by Caryl Moll
I have a vivid memory of my father in the lush vegetable garden below our old farmhouse. As a young child, he’d take my small hand and lead me through it – patiently explaining all the plants and pointing out the birds that would annoyingly steal his fruit. The garden supplied all our household produce and my father tended it lovingly. He particularly enjoyed showing it off and I was a receptive ear during those early morning inspections.
I remember him in his farmer’s attire – a standard issue ‘Safari suit’ with long socks and old weathered ‘veldskoens’. His sweaty, faded hat completed the look. It spoke of wisdom and confidence. These were happy times.
“Come Caryl,” he called with outstretched arms. In an instant I was skipping from foot to foot and reaching up towards him. With a wide smile, he’d scoop me up in his arms and hold me high. “Look at the view,” he’d laugh.
I was suspended precariously and it left me shaking with anticipation. And then, he’d suddenly reposition his large, strong hands and adjust his hold. I found myself ‘seated’ in his hands with his arms acting as the ropes on an imaginary swing. I shrieked in delight.
“Hold on tight,’ he laughed as then the fun began…
My “Daddy” would explode into a sprint with me in hand. Sometimes he’d lose his hat. As he ran, he’d bring me low towards the ground – almost skimming the sandy path. Then he’d lift me high… almost upside down. I felt like I could reach the clouds. Suddenly he’d stop and swing me in circles. The breeze fluttered my pony-tail and my giggles echoed across the garden.
These special moments seem suspended in time. I was so happy to be with my “Daddy” – just me and him. I was filled with the joy and delight of being loved. There were no worries because my ‘Daddy’ was the champion of my world.
“That’s enough now.” He’d plant me firmly on the ground and take long, deep breaths to regain his rhythm. Then he’d reach for my hand as we strolled back to the farmhouse.
Our earthly fathers play such an important role in our early childhood development. They are tasked with nurturing our talents and giving us direction. My own father, although complex, was a good example of a caring, loving Dad. Yes, he had his faults, but he was my protector and the man I looked up to. I idolised him.
Dad gave me an appreciation for the landscape which was our home. I followed him everywhere. I was sensitive to his moods and learned from them too. I knew when he was hopeful for his harvest, worried about his farm stock or angry because things had gone wrong. Through him I shaped my own ideas of how to treat people, respond to authority and nurture a family. I learned his routines, adopted his principles and followed his orders implicitly. He and my mother became the framework for my own life.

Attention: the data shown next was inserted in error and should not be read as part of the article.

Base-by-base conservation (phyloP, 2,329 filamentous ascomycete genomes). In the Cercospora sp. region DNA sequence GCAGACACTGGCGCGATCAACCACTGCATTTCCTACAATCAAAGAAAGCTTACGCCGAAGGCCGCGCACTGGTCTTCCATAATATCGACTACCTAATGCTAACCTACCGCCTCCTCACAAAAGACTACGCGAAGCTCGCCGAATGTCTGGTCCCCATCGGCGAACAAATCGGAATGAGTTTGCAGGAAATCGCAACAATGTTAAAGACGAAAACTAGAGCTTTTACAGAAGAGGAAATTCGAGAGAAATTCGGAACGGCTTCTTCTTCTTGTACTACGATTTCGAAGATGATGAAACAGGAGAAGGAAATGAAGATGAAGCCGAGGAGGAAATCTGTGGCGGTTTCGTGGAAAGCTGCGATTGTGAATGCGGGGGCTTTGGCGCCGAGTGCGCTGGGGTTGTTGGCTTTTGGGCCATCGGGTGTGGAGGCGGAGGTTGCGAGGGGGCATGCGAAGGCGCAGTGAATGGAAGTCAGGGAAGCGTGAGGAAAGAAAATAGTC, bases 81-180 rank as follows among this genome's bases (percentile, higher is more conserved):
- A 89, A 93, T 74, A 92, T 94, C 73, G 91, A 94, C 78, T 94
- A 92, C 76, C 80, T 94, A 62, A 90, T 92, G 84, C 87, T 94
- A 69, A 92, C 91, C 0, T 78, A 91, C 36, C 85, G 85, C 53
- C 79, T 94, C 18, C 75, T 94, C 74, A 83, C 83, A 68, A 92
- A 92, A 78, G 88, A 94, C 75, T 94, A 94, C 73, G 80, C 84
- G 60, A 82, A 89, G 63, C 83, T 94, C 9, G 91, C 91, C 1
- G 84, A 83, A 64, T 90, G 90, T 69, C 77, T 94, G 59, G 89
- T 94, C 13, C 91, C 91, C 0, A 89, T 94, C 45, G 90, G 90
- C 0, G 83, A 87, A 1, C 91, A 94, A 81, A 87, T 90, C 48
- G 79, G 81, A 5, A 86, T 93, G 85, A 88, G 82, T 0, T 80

I loved visiting my Dad in the fields. I’d take a basket to him – of cookies and tea – to brighten his day. He’d stop all work when he saw me and beckon me to the shade of a Marula tree. There, we’d share our ‘picnic’ and absorb the healing silence of the bush. He’d marvel at his crops and lament about the lack of water. Above it all, he oozed a love for God’s creation and a hope to make the best of it. This was my “Daddy”: a man who tilled the soil and fed those who were put in his trust.
But life happened. I eventually grew up and left the little farm. It was time to get an education and start my own life. I found myself attending university in the city – a busy metropolis – surrounded by millions of people all on their own mission. It was a harsh environment without the time to take a breath and ponder the little things in life. I felt lonely, miserable and directionless but somehow made the best of it. I hankered deeply after those early years and their sense of belonging.
The turmoil in my soul grew stronger. I wanted my “Daddy” back as well as the joyfulness of my youth. Not to mention the beautiful Eden I’d been born into. I was searching – like many of us – for a deep, spiritual, somewhat elusive love…
And I eventually found my “Daddy” … at the foot of the cross one day.
I loved the story of how this “Daddy” has always wanted to rescue people like me. I loved that through His Son, Jesus, He has made a way for us to no longer wallow in pain. He fills up our ancient longing with his steadfast promises:
“ 29 But if from there you seek the Lord your God, you will find him if you seek him with all your heart and with all your soul.” (Deuteronomy 4:29)
My new “Daddy” is larger than anything I could have ever have hoped for. As I began to acknowledge that I was simply a sinful human being, I began to understand the gift that He was offering me… one of eternal life with Him. I merely had to surrender myself to Him. His gift was Jesus and His Spirit – His risen son – a person more powerful, more loving, more glorious than anyone before. I was catapulted into a path of love, joy and peace. I no longer felt lonely. I was truly “in Christ”.
Nowadays, I’m thankful for the opportunity to “picnic” with “Daddy” in my quiet times. I often feel Him picking me up and allowing me to reach for the skies. I am secure and joyful in His arms as He leads me into new adventures. He is the quiet voice of reassurance and direction. I have a spiritual home now and a family, and am blessed beyond measure.
So, dear reader, like me, you never have to feel alone! “Daddy” is always accessible – He’s only a prayer away. Why not give it a try? And yes, I look forward to the day when He will return (for real), scoop me in His arms again and run along that beautiful path.
With love, in Christ